Modern accounts of the philosophical underpinnings of the American Revolution often attribute the concept of popular sovereignty to men such as Thomas Hobbes, John Locke and Jean-Jacques Rousseau with Locke being the one most often praised as the source of the American ideal of a government of the people, by the people and for the people. To make this attribution, however, modern scholarship has had to ignore or, perhaps, forget the previously held view that the notion of popular sovereignty can be traced to the government of ancient Israel as recorded in the pages of the Bible. This in-depth study is an attempt to correct that error.
The conclusion to my book Hidden Facts of the Founding Era contains a list of 49 correlations between the Bible and the Constitution, and I thought it would be good to share it again here. The book is a refutation of Chris Pinto's popular video The Hidden Faith of the Founding Fathers, and it is written for a homeschool audience. You can read the conclusion here, and of course, the book is available on Amazon.
I was recently challenged with a question about the Bible and immigration, and to answer the challenge, I looked up every occurrence of the words “stranger,” “foreigner,” and “alien” in the Bible. The resulting list was fascinating to read, and in doing so, I discovered the following seven principles about immigration that are taught in Scripture.
I have heard many people (both Christian and non-Christian alike) say that Jesus contradicted the Law of Moses when He instructed His followers not to seek an eye for an eye or a tooth for a tooth. However, a comparison of Christ's instruction in Matthew with the teachings of the Old Testament will reveal that He was only correcting a misunderstanding about the Law and not contradicting the Law itself.
There are five verses in the Book of Proverbs that have traditionally been interpreted as instruction for parents to spank their children, but many modern Christians have accepted a different view of these verses.
One of the common arguments brought against the traditional understanding of Leviticus 18:22 is the claim that the Hebrew word “toebah” (abomination) only refers to pagan temple practices and not things that are revolting in and of themselves. I was recently presented with an opportunity to respond to this argument, and I took the time to look up every occurrence of the word “toebah” in the Bible. I found that the above claim cannot be supported by the facts and that the English term "abomination" is an accurate translation of the word "toebah."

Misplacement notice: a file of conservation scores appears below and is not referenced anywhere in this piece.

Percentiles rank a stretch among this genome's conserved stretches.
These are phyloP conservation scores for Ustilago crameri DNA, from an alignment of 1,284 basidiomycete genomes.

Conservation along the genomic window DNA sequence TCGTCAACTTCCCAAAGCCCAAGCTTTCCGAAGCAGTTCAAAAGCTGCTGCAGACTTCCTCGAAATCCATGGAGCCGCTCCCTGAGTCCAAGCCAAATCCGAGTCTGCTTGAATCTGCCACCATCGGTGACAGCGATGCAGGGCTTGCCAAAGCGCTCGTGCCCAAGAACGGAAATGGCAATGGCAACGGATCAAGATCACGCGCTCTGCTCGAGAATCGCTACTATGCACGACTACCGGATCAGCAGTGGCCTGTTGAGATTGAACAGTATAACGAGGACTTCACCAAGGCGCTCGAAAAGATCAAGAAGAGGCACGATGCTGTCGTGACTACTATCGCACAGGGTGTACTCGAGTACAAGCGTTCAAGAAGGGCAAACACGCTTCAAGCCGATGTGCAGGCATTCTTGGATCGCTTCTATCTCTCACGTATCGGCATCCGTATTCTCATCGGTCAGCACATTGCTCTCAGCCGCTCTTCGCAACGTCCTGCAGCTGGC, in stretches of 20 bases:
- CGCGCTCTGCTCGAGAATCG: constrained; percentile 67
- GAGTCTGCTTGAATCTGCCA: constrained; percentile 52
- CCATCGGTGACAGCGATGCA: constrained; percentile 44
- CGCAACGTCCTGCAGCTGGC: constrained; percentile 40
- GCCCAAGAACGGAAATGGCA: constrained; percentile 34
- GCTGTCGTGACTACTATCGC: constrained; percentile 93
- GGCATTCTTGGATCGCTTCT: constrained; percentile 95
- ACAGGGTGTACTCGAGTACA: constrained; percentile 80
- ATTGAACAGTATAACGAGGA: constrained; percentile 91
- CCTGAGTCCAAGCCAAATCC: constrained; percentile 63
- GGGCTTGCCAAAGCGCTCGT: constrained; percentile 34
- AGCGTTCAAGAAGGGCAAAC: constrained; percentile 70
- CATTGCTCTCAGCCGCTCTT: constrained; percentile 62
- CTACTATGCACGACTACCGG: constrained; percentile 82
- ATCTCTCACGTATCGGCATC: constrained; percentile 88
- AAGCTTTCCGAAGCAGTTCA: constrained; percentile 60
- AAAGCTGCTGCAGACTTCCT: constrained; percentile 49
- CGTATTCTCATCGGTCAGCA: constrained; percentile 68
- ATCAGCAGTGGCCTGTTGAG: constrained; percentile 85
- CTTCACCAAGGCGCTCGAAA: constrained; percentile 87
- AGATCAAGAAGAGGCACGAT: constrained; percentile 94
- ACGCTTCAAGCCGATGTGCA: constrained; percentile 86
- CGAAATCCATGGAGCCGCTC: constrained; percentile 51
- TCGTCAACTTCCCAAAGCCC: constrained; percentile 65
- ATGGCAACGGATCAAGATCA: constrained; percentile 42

Evan Minton of the Cerebral Faith Blog recently asked for my opinion of his article "Why The Calendar Day Interpretation Of Genesis One Is Exegetically Untenable." Evan presented four problems that he saw with the young earth view of Genesis, and I thought that my responses to his problems would be helpful to my readers. Go ahead and read through Evan's article and then check out my response below.
I have often been asked to explain how Exodus 21:7-11 can be reconciled with the goodness of God.
And if a man sell his daughter to be a maidservant, she shall not go out as the menservants do. If she please not her master, who hath betrothed her to himself, then shall he let her be redeemed: to sell her unto a strange nation he shall have no power, seeing he hath dealt deceitfully with her. And if he have betrothed her unto his son, he shall deal with her after the manner of daughters. If he take him another wife; her food, her raiment, and her duty of marriage, shall he not diminish. And if he do not these three unto her, then shall she go out free without money.
Yesterday, a facebook acquaintance asked me for help understanding a common misconception about the Bible. He said that one of his friends wanted to know how anyone could believe the Bible when it contains such outrageous claims like the claim that the earth is resting on pillars instead of being a globe suspended in space. Here is the answer that I gave:
The Bible does not say that the earth rests on pillars. There are only three verses which speak of the pillars of the earth, and all three are using figurative language to refer to leaders among men. This is the same figure of speech that Paul used in Galatians 2:9 where he spoke of Peter, James and John being pillars in the church.
The Purpose of the Book
The purpose of this book was to prove that the commands regarding Israel’s treatment of strangers were only intended to apply to legally resident aliens. In order to prove this point, Hoffmeier put forward the claim that
“In the Hebrew Bible the alien (ger) was a person who entered Israel and followed legal procedures to obtain recognized standing as a resident alien.”
In contrast, Hoffmeier described the foreigner (nekhar) as
Bill Fortenberry is a Christian philosopher and historian in Birmingham, AL. Bill's work has been cited in several legal journals, and he has appeared as a guest on shows including The Dr. Gina Show, The Michael Hart Show, and Real Science Radio.
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"Give instruction to a wise man, and he will be yet wiser: teach a just man, and he will increase in learning." (Proverbs 9:9)